Mars was among the first bodies in the Solar System to be viewed through a telescope. Early astronomers saw faint surface features along with evidence of changing seasons and speculated about an advanced Martian civilisation. Though these ideas are comical today, the search for more primitive life continues.
More recently, six-wheeled rovers have confirmed that water ice exists below the surface.
Photo: Mars taken by Mars Global Surveyor (NASA/JPL/MSSS)
The Red Planet continues to fascinate mankind.
Scientists tell the story of Martian meteorite ALH84001's discovery.
Each year scientists hunt for meteorites in Antarctica because the ice and snow make it easier to spot dark space rocks. In 1984, the team found a special Martian meteorite that came to be known as ALH840001. In the 1990s a NASA team announced that they had found tiny fossils in this rock. Many in the scientific community are critical of this finding.
Scientists make a controversial discovery.
NASA's Dr Everett Gibson describes finding what he and his colleagues believed were tiny fossils in a meteorite from Mars called ALH84001. There are many critics of the NASA team's theory that this rock is evidence of past life on the Red Planet. Their findings were announced in 1996.
Scientists believe they understand the Martian rock's journey to Earth.
Scientists studying a meteorite called ALH84001, discovered in Antarctica in 1984, believe they can tell a lot about its history. This meteorite has been subjected to intense study because in the 1990s a NASA team announced they had found it contains tiny fossils. Many in the scientific community are critical of this finding.
Rocks from Mars can make the long journey to Earth.
Asteroids and comets have struck Mars with so much force that rocks from the planet's surface were ejected into space. Some of those rocks have made the journey to Earth, falling through the atmosphere to become meteorite deposits.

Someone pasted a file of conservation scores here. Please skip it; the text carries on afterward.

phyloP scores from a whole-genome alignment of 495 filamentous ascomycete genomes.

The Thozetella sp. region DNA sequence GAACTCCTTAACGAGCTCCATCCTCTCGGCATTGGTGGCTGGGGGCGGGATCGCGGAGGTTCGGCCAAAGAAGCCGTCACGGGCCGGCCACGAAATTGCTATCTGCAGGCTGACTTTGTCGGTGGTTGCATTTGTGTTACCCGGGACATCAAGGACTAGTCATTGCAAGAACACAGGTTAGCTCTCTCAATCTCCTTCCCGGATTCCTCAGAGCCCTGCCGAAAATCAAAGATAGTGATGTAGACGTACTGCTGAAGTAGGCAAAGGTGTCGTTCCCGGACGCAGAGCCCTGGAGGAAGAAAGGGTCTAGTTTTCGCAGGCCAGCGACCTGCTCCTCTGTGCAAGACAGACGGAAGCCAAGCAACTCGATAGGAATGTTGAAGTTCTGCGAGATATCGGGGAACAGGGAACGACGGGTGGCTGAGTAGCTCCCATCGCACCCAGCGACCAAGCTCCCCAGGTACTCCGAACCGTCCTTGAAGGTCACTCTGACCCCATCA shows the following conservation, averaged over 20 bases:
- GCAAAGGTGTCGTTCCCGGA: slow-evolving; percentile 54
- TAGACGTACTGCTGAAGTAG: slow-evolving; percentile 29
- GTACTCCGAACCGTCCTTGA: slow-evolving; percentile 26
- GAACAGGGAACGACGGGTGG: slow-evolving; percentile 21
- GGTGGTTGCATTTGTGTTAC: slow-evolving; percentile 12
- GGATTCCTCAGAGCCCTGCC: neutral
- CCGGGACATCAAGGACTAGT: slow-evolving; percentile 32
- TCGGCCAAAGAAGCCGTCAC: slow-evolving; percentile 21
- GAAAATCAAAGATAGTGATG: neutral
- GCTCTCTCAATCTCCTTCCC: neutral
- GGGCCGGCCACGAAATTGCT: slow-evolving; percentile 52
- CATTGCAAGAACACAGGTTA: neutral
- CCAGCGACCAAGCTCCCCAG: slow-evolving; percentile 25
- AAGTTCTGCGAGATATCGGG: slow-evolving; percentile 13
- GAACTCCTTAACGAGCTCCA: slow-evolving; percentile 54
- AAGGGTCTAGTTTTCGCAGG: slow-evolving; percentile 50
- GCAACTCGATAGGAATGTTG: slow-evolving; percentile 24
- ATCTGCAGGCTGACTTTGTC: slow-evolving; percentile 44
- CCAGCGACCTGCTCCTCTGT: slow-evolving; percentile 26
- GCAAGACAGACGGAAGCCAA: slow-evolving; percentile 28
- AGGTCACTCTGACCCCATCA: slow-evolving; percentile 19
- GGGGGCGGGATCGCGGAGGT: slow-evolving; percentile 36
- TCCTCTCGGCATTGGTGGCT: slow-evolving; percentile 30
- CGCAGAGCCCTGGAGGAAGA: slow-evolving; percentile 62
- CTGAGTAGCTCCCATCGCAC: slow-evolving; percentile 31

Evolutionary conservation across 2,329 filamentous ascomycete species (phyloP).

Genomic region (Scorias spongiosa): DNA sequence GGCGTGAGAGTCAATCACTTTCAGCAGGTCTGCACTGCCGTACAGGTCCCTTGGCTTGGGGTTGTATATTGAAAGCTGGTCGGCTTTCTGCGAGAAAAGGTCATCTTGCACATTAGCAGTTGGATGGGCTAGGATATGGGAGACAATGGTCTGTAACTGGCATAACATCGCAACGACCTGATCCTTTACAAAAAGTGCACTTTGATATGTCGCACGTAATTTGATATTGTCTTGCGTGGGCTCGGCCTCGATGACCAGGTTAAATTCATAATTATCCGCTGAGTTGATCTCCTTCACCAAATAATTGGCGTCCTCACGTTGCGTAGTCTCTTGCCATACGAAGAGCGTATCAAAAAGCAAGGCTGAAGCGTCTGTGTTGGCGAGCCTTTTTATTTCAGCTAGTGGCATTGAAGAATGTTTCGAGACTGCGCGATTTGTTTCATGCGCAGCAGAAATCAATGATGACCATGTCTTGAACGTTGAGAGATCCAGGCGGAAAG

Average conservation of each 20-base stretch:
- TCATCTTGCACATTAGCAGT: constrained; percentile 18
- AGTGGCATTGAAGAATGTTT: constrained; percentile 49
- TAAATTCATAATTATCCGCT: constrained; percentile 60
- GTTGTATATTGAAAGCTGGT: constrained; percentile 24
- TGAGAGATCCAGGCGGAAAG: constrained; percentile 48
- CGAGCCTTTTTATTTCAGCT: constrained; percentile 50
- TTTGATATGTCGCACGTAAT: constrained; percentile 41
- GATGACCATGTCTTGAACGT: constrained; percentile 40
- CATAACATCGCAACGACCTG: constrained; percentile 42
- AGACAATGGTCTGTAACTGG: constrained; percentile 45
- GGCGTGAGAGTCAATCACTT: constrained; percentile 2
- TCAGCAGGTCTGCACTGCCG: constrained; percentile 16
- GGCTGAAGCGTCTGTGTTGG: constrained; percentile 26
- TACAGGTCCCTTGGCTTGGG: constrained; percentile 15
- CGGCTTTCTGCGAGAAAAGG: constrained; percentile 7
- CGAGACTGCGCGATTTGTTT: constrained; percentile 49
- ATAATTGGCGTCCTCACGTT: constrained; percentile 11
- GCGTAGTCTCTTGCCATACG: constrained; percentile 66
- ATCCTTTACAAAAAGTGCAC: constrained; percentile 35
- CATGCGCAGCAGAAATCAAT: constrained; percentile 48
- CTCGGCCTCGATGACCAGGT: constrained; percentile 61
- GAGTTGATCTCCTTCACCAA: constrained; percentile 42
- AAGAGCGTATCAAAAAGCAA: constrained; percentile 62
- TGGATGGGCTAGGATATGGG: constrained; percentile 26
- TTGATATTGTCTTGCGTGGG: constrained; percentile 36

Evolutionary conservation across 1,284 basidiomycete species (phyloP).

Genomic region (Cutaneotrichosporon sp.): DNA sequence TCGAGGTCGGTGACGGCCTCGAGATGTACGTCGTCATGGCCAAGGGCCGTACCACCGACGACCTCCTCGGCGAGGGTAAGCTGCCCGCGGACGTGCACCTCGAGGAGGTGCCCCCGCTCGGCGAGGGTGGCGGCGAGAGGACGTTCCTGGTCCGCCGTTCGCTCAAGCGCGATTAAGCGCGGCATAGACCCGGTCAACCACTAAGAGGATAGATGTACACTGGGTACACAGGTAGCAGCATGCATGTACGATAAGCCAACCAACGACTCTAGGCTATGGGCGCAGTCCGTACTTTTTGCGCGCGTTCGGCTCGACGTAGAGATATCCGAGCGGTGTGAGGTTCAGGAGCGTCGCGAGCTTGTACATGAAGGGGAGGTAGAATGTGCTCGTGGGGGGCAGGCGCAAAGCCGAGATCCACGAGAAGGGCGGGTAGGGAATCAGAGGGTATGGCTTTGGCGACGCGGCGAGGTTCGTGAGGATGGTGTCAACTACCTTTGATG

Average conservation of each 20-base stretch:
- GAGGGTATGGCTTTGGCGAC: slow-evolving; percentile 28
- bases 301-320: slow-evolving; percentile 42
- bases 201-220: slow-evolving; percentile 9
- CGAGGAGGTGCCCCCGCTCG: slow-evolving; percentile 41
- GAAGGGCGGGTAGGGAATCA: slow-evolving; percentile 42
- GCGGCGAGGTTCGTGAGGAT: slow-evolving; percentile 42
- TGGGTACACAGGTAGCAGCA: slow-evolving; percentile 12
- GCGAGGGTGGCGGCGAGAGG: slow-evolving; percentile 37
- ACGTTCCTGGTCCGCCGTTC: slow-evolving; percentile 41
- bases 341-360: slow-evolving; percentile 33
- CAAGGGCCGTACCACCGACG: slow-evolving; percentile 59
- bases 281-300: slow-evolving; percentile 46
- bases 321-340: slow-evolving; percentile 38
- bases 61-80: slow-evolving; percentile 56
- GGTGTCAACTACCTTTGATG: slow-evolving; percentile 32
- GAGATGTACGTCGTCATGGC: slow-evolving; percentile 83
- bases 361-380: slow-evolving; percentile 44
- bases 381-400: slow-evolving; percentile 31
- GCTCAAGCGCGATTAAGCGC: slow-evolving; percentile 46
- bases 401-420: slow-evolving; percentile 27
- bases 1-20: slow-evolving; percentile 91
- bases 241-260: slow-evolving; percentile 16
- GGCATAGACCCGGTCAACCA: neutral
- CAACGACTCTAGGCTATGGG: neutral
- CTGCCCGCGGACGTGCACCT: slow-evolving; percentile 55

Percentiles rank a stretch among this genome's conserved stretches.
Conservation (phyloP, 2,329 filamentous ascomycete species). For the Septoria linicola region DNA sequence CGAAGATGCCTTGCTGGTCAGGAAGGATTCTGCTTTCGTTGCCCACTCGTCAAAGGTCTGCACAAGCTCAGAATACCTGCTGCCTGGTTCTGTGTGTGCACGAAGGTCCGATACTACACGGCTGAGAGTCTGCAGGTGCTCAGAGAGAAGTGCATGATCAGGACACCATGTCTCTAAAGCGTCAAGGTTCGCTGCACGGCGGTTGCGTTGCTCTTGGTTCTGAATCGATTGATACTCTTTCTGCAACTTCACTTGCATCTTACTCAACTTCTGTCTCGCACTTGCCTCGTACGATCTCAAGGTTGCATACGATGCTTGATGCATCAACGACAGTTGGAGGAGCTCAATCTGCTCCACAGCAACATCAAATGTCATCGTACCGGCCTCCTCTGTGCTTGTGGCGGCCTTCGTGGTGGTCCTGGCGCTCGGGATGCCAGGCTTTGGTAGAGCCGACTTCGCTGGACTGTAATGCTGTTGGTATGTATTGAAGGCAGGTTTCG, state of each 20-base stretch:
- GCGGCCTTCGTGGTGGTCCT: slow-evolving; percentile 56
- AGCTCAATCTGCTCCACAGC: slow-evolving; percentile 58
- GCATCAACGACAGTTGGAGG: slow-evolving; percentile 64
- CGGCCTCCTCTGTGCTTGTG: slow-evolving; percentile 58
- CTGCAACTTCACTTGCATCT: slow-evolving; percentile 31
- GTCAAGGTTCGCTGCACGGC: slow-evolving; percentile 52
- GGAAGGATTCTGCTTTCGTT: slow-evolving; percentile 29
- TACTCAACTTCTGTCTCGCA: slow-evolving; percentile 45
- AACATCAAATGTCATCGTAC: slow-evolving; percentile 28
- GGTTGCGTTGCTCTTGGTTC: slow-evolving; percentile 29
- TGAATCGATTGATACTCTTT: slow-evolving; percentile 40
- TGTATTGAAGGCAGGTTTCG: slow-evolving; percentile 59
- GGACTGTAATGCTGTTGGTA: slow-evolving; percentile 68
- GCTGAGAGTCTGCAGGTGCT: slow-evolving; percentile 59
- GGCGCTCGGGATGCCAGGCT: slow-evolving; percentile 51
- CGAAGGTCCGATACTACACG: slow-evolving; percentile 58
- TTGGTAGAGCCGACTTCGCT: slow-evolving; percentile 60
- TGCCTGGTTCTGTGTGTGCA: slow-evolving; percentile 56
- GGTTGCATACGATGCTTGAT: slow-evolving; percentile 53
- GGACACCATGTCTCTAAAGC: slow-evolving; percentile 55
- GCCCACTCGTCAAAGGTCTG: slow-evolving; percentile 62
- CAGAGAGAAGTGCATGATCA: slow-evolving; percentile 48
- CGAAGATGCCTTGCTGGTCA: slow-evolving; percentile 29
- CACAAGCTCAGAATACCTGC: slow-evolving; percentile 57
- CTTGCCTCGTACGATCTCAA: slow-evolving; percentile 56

An American astronomer discovers Mars' moons.
The 19th and early 20th century American astronomer Asaph Hall discovered Mars' small moons, Phobos and Deimos. Observations of the moons' orbits allowed others to calculate the Red Planet's gravity, which is just under half that of Earth's.
Mars is the fourth planet from the Sun and the second-smallest planet in the Solar System, after Mercury. Named after the Roman god of war, it is often referred to as the "Red Planet" because the iron oxide prevalent on its surface gives it a reddish appearance. Mars is a terrestrial planet with a thin atmosphere, having surface features reminiscent both of the impact craters of the Moon and the valleys, deserts, and polar ice caps of Earth.
The rotational period and seasonal cycles of Mars are likewise similar to those of Earth, as is the tilt that produces the seasons. Mars is the site of Olympus Mons, the largest volcano and second-highest known mountain in the Solar System, and of Valles Marineris, one of the largest canyons in the Solar System. The smooth Borealis basin in the northern hemisphere covers 40% of the planet and may be a giant impact feature. Mars has two moons, Phobos and Deimos, which are small and irregularly shaped. These may be captured asteroids, similar to 5261 Eureka, a Mars trojan.
There are ongoing investigations assessing the past habitability potential of Mars, as well as the possibility of extant life. Future astrobiology missions are planned, including the Mars 2020 and ExoMars rovers. Liquid water cannot exist on the surface of Mars due to low atmospheric pressure, which is about 6⁄1000 that of the Earth's, except at the lowest elevations for short periods. The two polar ice caps appear to be made largely of water. The volume of water ice in the south polar ice cap, if melted, would be sufficient to cover the entire planetary surface to a depth of 11 meters (36 ft). On November 22, 2016, NASA reported finding a large amount of underground ice in the Utopia Planitia region of Mars. The volume of water detected has been estimated to be equivalent to the volume of water in Lake Superior.
Mars can easily be seen from Earth with the naked eye, as can its reddish coloring. Its apparent magnitude reaches −2.91, which is surpassed only by Jupiter, Venus, the Moon, and the Sun. Optical ground-based telescopes are typically limited to resolving features about 300 kilometers (190 mi) across when Earth and Mars are closest because of Earth's atmosphere.